a legislative scenario feared by the opposition


In this legislature, where no alliance allows an absolute majority in the National Assembly, the joint joint commissions have taken on new importance. VIRGINIE HAFFNER/Hans Lucas via AFP

Elected officials fear that after an unsuccessful passage in Parliament, an agreement will be found in a joint committee.

Gradually, the idea made its way into the minds of parliamentarians. So much so that some are now beginning to seriously consider it. And if the final version of the pension reform was finally drawn up in joint committee (CMP), in a closed circle, out of sight, by seven senators and seven deputies? This is what more and more elected members of the opposition fear, worried about the limited time granted to the National Assembly and the Senate to debate this Social Security amending bill (PLFSSR). Because as with all financial texts, this reform is automatically subject to Article 47-1 of the Constitution, a specific provision which obliges Parliament to examine the text in fifty days, including only twenty for the first reading at the Palais Bourbon.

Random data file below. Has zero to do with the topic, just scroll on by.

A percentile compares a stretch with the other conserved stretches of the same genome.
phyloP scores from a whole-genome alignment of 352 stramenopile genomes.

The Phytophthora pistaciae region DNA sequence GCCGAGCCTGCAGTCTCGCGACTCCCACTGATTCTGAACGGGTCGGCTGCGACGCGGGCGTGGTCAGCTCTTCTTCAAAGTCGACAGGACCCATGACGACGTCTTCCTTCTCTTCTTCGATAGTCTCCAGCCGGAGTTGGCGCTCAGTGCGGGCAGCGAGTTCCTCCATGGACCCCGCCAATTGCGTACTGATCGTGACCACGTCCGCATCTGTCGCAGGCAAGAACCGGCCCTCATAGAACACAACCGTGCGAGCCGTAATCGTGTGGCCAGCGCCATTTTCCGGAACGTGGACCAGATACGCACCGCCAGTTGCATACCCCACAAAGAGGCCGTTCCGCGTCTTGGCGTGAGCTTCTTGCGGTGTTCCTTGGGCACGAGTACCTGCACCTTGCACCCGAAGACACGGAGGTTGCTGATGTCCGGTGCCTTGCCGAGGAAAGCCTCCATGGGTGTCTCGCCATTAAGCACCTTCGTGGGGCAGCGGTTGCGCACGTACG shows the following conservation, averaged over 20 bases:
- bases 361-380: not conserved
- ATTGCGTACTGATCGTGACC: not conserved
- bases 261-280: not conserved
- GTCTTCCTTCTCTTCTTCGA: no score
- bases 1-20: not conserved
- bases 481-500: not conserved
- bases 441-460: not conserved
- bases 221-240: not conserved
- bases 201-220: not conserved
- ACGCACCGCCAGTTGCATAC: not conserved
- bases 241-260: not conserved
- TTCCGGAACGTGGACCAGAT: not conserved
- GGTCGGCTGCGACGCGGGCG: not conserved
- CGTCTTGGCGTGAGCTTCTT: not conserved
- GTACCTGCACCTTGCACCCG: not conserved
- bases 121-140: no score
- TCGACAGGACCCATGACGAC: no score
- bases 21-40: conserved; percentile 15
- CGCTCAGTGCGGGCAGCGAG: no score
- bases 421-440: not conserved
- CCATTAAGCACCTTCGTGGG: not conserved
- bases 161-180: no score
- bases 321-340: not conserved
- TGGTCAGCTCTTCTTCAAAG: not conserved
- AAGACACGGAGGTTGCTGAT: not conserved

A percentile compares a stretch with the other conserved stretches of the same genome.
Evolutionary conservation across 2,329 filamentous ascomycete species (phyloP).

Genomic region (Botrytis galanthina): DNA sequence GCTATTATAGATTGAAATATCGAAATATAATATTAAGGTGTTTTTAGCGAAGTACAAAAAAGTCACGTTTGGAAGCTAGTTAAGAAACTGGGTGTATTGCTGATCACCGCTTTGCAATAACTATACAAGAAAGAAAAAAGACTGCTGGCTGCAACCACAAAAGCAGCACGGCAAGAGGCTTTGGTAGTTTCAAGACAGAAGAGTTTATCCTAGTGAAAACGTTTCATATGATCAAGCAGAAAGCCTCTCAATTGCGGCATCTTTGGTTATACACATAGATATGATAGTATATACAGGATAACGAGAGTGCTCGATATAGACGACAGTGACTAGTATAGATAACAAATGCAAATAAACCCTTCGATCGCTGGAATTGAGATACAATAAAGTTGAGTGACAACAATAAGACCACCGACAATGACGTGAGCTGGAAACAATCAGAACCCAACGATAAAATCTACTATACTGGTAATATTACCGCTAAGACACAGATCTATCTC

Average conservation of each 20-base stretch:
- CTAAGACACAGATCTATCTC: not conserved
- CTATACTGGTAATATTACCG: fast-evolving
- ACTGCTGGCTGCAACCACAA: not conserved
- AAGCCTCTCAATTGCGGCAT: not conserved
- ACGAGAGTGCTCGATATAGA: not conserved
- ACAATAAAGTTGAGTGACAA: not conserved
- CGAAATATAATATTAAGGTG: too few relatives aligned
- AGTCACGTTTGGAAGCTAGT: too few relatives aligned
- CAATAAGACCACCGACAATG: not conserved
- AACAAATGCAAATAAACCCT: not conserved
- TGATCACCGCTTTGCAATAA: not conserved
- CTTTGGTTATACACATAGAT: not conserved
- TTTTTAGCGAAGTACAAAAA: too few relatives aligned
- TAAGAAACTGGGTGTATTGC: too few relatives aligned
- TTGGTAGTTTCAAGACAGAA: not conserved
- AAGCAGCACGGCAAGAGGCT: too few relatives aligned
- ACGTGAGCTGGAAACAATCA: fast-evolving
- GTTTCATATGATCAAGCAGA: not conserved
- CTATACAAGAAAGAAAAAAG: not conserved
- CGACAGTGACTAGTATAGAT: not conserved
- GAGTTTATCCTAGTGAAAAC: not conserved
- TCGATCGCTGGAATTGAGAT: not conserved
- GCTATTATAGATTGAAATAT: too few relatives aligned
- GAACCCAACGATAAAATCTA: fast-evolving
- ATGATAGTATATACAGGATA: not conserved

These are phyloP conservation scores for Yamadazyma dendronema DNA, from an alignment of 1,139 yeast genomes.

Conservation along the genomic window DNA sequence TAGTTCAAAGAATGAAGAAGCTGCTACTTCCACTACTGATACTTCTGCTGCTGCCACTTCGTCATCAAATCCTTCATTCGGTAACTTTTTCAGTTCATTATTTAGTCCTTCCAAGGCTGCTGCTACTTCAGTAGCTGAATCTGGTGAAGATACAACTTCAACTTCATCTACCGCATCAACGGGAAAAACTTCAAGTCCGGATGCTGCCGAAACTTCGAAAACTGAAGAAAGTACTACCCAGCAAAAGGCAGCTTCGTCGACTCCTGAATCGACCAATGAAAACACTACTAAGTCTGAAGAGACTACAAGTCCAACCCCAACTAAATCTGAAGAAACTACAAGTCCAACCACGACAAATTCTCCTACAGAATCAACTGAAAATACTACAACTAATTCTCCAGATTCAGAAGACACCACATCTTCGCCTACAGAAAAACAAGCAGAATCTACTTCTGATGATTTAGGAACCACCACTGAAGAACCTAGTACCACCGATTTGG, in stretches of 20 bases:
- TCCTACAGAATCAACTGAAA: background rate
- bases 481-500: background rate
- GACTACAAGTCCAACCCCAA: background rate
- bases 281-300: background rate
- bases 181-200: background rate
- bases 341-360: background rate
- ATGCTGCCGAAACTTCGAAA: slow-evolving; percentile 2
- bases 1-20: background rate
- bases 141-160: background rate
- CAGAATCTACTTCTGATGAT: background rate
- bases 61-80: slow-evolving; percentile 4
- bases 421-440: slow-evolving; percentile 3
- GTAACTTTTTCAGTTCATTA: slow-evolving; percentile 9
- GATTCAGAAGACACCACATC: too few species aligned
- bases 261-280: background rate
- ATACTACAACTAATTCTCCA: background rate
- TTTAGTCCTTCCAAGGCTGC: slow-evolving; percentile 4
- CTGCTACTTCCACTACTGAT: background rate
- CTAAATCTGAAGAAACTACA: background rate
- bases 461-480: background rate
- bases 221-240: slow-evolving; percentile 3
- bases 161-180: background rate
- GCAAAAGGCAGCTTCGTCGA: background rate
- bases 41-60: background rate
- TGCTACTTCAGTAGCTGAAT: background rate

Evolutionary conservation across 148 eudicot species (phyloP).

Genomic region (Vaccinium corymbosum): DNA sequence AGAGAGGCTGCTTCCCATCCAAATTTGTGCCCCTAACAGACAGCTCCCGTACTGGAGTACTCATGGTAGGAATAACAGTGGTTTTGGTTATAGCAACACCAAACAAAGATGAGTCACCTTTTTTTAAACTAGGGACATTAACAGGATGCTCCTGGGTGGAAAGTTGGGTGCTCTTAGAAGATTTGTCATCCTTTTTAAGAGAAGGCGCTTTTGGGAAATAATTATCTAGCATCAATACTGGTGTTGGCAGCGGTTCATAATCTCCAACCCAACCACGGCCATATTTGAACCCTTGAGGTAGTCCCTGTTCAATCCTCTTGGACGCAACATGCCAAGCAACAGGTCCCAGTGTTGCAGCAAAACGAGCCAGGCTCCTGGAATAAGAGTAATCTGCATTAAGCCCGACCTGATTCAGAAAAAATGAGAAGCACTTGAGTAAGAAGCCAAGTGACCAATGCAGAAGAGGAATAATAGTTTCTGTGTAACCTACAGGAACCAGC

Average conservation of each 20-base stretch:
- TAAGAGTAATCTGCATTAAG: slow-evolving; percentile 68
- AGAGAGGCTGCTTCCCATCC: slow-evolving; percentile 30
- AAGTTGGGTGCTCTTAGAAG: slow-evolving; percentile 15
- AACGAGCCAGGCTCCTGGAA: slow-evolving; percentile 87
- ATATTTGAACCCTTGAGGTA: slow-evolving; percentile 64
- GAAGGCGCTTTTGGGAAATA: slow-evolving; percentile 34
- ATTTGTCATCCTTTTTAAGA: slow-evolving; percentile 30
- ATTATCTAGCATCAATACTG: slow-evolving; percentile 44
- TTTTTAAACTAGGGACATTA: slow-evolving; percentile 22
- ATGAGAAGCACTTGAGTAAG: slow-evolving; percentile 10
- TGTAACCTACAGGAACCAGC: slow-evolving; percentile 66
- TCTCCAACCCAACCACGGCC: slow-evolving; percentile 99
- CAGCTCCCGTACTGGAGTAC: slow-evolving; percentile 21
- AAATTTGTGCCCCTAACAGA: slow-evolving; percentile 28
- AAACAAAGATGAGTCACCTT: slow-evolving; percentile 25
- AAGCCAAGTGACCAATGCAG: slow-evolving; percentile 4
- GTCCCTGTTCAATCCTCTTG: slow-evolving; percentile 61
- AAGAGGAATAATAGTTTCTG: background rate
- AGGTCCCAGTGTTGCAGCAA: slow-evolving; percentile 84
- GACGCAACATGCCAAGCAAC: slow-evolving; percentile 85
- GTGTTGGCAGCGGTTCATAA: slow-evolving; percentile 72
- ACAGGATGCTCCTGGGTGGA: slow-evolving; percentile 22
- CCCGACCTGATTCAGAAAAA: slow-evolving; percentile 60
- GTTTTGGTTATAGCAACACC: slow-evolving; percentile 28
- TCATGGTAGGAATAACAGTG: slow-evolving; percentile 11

A rule which allows the government, after the twenty-day period, to seize the Senate without even having to adopt the text at first reading…

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